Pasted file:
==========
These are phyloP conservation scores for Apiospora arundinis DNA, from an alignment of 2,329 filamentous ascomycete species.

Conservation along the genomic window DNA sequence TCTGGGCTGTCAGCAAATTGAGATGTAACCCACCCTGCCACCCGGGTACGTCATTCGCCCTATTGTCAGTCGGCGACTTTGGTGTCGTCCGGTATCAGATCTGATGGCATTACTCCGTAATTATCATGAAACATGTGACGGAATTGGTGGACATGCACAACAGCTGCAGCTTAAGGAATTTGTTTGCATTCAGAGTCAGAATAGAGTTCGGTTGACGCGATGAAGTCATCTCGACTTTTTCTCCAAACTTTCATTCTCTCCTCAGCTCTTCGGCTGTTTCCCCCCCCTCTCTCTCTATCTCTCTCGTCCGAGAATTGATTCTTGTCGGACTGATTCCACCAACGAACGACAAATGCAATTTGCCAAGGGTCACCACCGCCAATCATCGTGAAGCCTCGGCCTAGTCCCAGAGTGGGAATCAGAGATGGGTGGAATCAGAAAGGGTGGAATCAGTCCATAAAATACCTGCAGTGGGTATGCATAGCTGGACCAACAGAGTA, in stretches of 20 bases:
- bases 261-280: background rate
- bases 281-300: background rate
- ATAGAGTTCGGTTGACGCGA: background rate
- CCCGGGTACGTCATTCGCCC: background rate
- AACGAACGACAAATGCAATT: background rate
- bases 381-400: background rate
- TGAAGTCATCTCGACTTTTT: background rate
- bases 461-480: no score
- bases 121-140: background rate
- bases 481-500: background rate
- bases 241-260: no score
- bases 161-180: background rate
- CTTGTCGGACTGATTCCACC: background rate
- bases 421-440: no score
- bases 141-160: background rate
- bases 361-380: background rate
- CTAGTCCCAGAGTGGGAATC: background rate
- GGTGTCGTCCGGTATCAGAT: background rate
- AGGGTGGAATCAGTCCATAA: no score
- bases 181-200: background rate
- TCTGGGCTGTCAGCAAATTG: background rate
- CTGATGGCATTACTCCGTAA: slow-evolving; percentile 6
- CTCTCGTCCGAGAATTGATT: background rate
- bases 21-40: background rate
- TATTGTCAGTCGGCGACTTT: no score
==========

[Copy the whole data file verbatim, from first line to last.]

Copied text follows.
These are phyloP conservation scores for Apiospora arundinis DNA, from an alignment of 2,329 filamentous ascomycete species.

Conservation along the genomic window DNA sequence TCTGGGCTGTCAGCAAATTGAGATGTAACCCACCCTGCCACCCGGGTACGTCATTCGCCCTATTGTCAGTCGGCGACTTTGGTGTCGTCCGGTATCAGATCTGATGGCATTACTCCGTAATTATCATGAAACATGTGACGGAATTGGTGGACATGCACAACAGCTGCAGCTTAAGGAATTTGTTTGCATTCAGAGTCAGAATAGAGTTCGGTTGACGCGATGAAGTCATCTCGACTTTTTCTCCAAACTTTCATTCTCTCCTCAGCTCTTCGGCTGTTTCCCCCCCCTCTCTCTCTATCTCTCTCGTCCGAGAATTGATTCTTGTCGGACTGATTCCACCAACGAACGACAAATGCAATTTGCCAAGGGTCACCACCGCCAATCATCGTGAAGCCTCGGCCTAGTCCCAGAGTGGGAATCAGAGATGGGTGGAATCAGAAAGGGTGGAATCAGTCCATAAAATACCTGCAGTGGGTATGCATAGCTGGACCAACAGAGTA, in stretches of 20 bases:
- bases 261-280: background rate
- bases 281-300: background rate
- ATAGAGTTCGGTTGACGCGA: background rate
- CCCGGGTACGTCATTCGCCC: background rate
- AACGAACGACAAATGCAATT: background rate
- bases 381-400: background rate
- TGAAGTCATCTCGACTTTTT: background rate
- bases 461-480: no score
- bases 121-140: background rate
- bases 481-500: background rate
- bases 241-260: no score
- bases 161-180: background rate
- CTTGTCGGACTGATTCCACC: background rate
- bases 421-440: no score
- bases 141-160: background rate
- bases 361-380: background rate
- CTAGTCCCAGAGTGGGAATC: background rate
- GGTGTCGTCCGGTATCAGAT: background rate
- AGGGTGGAATCAGTCCATAA: no score
- bases 181-200: background rate
- TCTGGGCTGTCAGCAAATTG: background rate
- CTGATGGCATTACTCCGTAA: slow-evolving; percentile 6
- CTCTCGTCCGAGAATTGATT: background rate
- bases 21-40: background rate
- TATTGTCAGTCGGCGACTTT: no score